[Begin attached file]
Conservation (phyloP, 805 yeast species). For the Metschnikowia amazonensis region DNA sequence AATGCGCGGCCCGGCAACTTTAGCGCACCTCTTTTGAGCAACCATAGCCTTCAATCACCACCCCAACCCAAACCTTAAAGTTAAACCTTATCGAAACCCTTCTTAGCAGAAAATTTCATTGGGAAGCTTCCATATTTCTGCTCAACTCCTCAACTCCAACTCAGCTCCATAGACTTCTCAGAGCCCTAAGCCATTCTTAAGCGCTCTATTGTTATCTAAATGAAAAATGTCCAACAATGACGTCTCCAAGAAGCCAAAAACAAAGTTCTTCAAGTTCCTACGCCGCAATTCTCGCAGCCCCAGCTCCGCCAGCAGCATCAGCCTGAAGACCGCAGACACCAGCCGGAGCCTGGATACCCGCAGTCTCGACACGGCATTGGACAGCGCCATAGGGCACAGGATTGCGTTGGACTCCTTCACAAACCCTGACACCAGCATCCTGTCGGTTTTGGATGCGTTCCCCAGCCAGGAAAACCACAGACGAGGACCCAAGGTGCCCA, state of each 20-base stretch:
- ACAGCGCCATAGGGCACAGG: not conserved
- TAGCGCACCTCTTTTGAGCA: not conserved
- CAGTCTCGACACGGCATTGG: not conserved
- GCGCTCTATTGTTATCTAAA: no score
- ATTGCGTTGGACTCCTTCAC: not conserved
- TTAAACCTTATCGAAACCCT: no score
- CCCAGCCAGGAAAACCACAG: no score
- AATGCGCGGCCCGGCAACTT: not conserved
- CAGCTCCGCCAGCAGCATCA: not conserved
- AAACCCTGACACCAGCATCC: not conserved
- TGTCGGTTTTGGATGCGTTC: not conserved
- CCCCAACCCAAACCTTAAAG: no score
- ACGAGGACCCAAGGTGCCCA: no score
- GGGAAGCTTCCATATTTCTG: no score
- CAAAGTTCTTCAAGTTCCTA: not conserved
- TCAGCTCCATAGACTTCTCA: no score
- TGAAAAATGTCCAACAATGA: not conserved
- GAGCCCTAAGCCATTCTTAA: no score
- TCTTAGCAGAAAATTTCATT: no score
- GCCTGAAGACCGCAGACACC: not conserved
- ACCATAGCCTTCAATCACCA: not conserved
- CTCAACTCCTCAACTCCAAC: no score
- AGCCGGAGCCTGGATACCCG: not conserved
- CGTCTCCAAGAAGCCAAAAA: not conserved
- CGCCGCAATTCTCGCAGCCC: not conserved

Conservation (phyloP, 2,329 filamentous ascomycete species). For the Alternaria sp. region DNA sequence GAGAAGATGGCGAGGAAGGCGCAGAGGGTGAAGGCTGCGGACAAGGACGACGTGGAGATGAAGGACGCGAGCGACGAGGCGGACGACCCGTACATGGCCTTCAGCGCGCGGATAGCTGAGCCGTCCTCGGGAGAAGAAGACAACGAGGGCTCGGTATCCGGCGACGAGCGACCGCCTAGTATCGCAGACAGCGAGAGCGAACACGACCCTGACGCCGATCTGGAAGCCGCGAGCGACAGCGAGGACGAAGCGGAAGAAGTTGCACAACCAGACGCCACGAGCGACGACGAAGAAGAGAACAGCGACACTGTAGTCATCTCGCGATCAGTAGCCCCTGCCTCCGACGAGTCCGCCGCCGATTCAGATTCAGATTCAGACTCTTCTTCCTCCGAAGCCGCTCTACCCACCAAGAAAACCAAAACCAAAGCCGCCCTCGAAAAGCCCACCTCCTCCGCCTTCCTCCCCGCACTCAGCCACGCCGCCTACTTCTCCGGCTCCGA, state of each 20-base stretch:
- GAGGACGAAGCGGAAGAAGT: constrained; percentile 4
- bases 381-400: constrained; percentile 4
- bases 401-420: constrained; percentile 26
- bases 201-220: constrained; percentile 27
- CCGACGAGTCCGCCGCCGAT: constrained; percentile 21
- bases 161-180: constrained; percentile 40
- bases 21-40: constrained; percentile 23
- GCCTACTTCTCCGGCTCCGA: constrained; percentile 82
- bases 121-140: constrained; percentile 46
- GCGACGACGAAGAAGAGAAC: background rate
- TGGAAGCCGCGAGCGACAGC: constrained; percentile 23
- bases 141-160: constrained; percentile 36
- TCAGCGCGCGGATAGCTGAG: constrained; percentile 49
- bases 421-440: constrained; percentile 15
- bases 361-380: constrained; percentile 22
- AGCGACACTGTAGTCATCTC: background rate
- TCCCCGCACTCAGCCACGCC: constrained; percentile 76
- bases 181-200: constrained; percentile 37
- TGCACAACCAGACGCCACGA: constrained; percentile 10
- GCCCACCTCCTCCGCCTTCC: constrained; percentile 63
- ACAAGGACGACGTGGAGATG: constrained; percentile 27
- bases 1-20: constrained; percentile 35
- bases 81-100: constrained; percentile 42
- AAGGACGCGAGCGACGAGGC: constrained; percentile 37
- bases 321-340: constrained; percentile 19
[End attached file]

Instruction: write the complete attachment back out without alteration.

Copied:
Conservation (phyloP, 805 yeast species). For the Metschnikowia amazonensis region DNA sequence AATGCGCGGCCCGGCAACTTTAGCGCACCTCTTTTGAGCAACCATAGCCTTCAATCACCACCCCAACCCAAACCTTAAAGTTAAACCTTATCGAAACCCTTCTTAGCAGAAAATTTCATTGGGAAGCTTCCATATTTCTGCTCAACTCCTCAACTCCAACTCAGCTCCATAGACTTCTCAGAGCCCTAAGCCATTCTTAAGCGCTCTATTGTTATCTAAATGAAAAATGTCCAACAATGACGTCTCCAAGAAGCCAAAAACAAAGTTCTTCAAGTTCCTACGCCGCAATTCTCGCAGCCCCAGCTCCGCCAGCAGCATCAGCCTGAAGACCGCAGACACCAGCCGGAGCCTGGATACCCGCAGTCTCGACACGGCATTGGACAGCGCCATAGGGCACAGGATTGCGTTGGACTCCTTCACAAACCCTGACACCAGCATCCTGTCGGTTTTGGATGCGTTCCCCAGCCAGGAAAACCACAGACGAGGACCCAAGGTGCCCA, state of each 20-base stretch:
- ACAGCGCCATAGGGCACAGG: not conserved
- TAGCGCACCTCTTTTGAGCA: not conserved
- CAGTCTCGACACGGCATTGG: not conserved
- GCGCTCTATTGTTATCTAAA: no score
- ATTGCGTTGGACTCCTTCAC: not conserved
- TTAAACCTTATCGAAACCCT: no score
- CCCAGCCAGGAAAACCACAG: no score
- AATGCGCGGCCCGGCAACTT: not conserved
- CAGCTCCGCCAGCAGCATCA: not conserved
- AAACCCTGACACCAGCATCC: not conserved
- TGTCGGTTTTGGATGCGTTC: not conserved
- CCCCAACCCAAACCTTAAAG: no score
- ACGAGGACCCAAGGTGCCCA: no score
- GGGAAGCTTCCATATTTCTG: no score
- CAAAGTTCTTCAAGTTCCTA: not conserved
- TCAGCTCCATAGACTTCTCA: no score
- TGAAAAATGTCCAACAATGA: not conserved
- GAGCCCTAAGCCATTCTTAA: no score
- TCTTAGCAGAAAATTTCATT: no score
- GCCTGAAGACCGCAGACACC: not conserved
- ACCATAGCCTTCAATCACCA: not conserved
- CTCAACTCCTCAACTCCAAC: no score
- AGCCGGAGCCTGGATACCCG: not conserved
- CGTCTCCAAGAAGCCAAAAA: not conserved
- CGCCGCAATTCTCGCAGCCC: not conserved

Conservation (phyloP, 2,329 filamentous ascomycete species). For the Alternaria sp. region DNA sequence GAGAAGATGGCGAGGAAGGCGCAGAGGGTGAAGGCTGCGGACAAGGACGACGTGGAGATGAAGGACGCGAGCGACGAGGCGGACGACCCGTACATGGCCTTCAGCGCGCGGATAGCTGAGCCGTCCTCGGGAGAAGAAGACAACGAGGGCTCGGTATCCGGCGACGAGCGACCGCCTAGTATCGCAGACAGCGAGAGCGAACACGACCCTGACGCCGATCTGGAAGCCGCGAGCGACAGCGAGGACGAAGCGGAAGAAGTTGCACAACCAGACGCCACGAGCGACGACGAAGAAGAGAACAGCGACACTGTAGTCATCTCGCGATCAGTAGCCCCTGCCTCCGACGAGTCCGCCGCCGATTCAGATTCAGATTCAGACTCTTCTTCCTCCGAAGCCGCTCTACCCACCAAGAAAACCAAAACCAAAGCCGCCCTCGAAAAGCCCACCTCCTCCGCCTTCCTCCCCGCACTCAGCCACGCCGCCTACTTCTCCGGCTCCGA, state of each 20-base stretch:
- GAGGACGAAGCGGAAGAAGT: constrained; percentile 4
- bases 381-400: constrained; percentile 4
- bases 401-420: constrained; percentile 26
- bases 201-220: constrained; percentile 27
- CCGACGAGTCCGCCGCCGAT: constrained; percentile 21
- bases 161-180: constrained; percentile 40
- bases 21-40: constrained; percentile 23
- GCCTACTTCTCCGGCTCCGA: constrained; percentile 82
- bases 121-140: constrained; percentile 46
- GCGACGACGAAGAAGAGAAC: background rate
- TGGAAGCCGCGAGCGACAGC: constrained; percentile 23
- bases 141-160: constrained; percentile 36
- TCAGCGCGCGGATAGCTGAG: constrained; percentile 49
- bases 421-440: constrained; percentile 15
- bases 361-380: constrained; percentile 22
- AGCGACACTGTAGTCATCTC: background rate
- TCCCCGCACTCAGCCACGCC: constrained; percentile 76
- bases 181-200: constrained; percentile 37
- TGCACAACCAGACGCCACGA: constrained; percentile 10
- GCCCACCTCCTCCGCCTTCC: constrained; percentile 63
- ACAAGGACGACGTGGAGATG: constrained; percentile 27
- bases 1-20: constrained; percentile 35
- bases 81-100: constrained; percentile 42
- AAGGACGCGAGCGACGAGGC: constrained; percentile 37
- bases 321-340: constrained; percentile 19